What was the state of farming in Trempealeau County in the drought years of the thirties? I went to the Winona Republican-Herald to search out a few articles, especially for 1934. Here’s some of what I found.
Year 1929 and after
In 1929 prior to the drought years, Trempealeau County had the second highest butter production in the state of Wisconsin, coming just a bit behind Green County. Already by 1930, that production had fallen 400,000 pounds to 7,200,800 due to a lack of rainfall. By 1931, it was down to 6,500,000. The same year, funds were being raised by individuals and organizations to assist families with relief from the drought.
The year 1934
By April, 434 farmers had received livestock feed in the amount of $14,700.49, signing highway work agreements at 45 cents an hour to pay off their debt. By June, Trempealeau County was added to the drought list by the farmers administration, and farmers could borrow up to $250 from the Production Credit Corporation for seed and feed. According to county agent R. V. Larson, the drought was “becoming alarming” and many farmers had to re-seed failed fields with corn, Sudan grass or soybeans. From Whitehall, two carloads (train) of millet and soybeans had been distributed for drought relief and 12 carloads of soybeans had been ordered.
By July, the federal government was preparing to buy up cattle as part of drought relief. Veterinarians would do the appraising, with $12-20 offered for animals 2 years and up, $10-15 for 1-2 year olds, and $4-8 for under 1 year. The county cut corn acreage by 1,200 and the hog crop by 25%, while permission was given to raise forage crops on this land (to feed animals).
By October, reports indicated 1,065 of the 2,997 farms in Trempealeau County received (cattle) feed relief. In the northern part of the county, it was 184 of 460 farms. At the year’s end, the county reported $100,000 in drought relief, of which $74,200 had been worked off doing highway work like shaling roads and building bridges. Farmers in Trempealeau and Buffalo Counties had been paid $750,000 for cutting production of corn, hogs, wheat and tobacco, plus the buy-out of cattle.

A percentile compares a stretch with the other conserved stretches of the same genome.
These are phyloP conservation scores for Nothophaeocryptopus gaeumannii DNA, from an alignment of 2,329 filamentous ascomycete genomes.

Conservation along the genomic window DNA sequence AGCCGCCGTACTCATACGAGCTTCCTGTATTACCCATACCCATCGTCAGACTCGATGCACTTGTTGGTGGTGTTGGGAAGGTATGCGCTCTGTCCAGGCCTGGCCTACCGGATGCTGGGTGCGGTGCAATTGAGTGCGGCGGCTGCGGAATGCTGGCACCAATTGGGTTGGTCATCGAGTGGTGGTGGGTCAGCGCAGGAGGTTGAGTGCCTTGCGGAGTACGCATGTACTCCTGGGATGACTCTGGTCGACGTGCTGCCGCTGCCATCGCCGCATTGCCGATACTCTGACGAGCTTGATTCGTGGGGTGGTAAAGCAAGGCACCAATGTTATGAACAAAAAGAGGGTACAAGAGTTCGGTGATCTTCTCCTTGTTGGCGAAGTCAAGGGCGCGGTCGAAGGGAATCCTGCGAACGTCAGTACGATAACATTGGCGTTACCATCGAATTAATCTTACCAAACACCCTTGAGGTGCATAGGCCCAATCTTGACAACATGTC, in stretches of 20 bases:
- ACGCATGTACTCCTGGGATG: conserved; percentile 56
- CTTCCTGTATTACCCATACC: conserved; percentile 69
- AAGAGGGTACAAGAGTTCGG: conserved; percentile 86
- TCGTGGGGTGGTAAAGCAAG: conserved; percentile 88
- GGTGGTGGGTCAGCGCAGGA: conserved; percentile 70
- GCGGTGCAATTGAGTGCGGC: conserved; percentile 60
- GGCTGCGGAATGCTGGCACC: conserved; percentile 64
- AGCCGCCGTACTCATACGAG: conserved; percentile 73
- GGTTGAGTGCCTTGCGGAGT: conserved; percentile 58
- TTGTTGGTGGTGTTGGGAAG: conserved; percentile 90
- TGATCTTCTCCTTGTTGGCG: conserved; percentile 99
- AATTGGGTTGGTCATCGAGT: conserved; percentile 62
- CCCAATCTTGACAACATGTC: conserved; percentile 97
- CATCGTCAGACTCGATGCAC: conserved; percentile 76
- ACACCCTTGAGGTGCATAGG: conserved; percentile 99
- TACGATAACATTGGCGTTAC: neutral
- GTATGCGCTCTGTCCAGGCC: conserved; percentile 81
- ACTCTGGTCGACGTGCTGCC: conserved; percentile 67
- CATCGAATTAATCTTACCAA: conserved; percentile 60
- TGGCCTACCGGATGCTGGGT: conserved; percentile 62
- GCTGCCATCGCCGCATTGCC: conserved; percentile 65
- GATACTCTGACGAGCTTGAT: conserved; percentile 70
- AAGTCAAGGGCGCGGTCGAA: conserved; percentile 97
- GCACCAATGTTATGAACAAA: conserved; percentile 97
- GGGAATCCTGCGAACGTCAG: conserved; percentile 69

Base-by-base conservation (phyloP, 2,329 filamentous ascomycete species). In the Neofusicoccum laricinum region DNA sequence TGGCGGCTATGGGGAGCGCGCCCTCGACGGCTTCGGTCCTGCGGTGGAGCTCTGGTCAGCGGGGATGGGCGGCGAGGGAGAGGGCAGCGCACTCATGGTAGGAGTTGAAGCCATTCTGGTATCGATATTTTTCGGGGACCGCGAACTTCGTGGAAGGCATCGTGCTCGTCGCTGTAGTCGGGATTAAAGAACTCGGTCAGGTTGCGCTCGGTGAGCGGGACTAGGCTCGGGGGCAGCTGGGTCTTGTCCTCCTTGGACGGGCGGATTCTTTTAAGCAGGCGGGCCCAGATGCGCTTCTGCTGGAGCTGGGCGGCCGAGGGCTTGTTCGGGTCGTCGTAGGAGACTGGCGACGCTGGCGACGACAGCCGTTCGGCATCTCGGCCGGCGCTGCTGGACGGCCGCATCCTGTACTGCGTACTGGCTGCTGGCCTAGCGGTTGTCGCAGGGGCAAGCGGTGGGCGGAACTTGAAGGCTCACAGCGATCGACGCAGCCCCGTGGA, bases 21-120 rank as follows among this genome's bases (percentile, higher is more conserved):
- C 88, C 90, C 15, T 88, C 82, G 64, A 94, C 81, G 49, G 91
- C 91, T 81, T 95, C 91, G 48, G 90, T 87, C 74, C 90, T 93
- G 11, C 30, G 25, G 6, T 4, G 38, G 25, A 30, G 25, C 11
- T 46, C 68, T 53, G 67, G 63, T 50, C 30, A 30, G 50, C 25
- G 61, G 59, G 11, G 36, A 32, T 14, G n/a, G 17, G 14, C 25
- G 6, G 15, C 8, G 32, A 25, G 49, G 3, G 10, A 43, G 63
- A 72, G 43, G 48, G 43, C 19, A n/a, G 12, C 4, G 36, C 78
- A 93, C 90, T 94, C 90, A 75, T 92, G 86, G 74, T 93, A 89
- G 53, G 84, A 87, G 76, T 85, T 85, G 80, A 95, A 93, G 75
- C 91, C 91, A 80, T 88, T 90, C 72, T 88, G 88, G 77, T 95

One dramatic illustration of the drought effect was that 1934 hay production was but 52,163 tons compared to 121,720 tons in 1929. Perhaps these were the years my father Garven said they bought hay that had been cut from the roadsides in the Dakotas, hay that didn’t deserve the name because it was filled with weeds, wood pieces, and rocks.
The newspaper articles indicated prices rebounded a bit in 1935, but the drought slammed farmers hard again in 1936. Trempealeau County was one of 37 on Wisconsin’s drought list. The marshes even dried up, and canary grass was tried as a roughage. From April to August the price of hay shot up from $50 to $220 a ton! One news article indicated the 1936 drought brought the greatest crop loss in Wisconsin history, with the best countries (Trempealeau included) achieving just 50% of expectations for corn, barley, oats, hay, pasture, and milk production.
Amazingly, these were exciting years in other ways. In 1936, an REA survey was being conducted for the setting of poles that was beginning electrification of rural areas. Critical strides were taken in animal health, such as T.B. tests for all cattle in 1936, and progress made eliminating Bang’s disease.
For the Emil and Gina Borreson family, these were the same years that Odell and Sidney were still in school, and Bennie, Ednar, and Garven were beginning their own way in farming.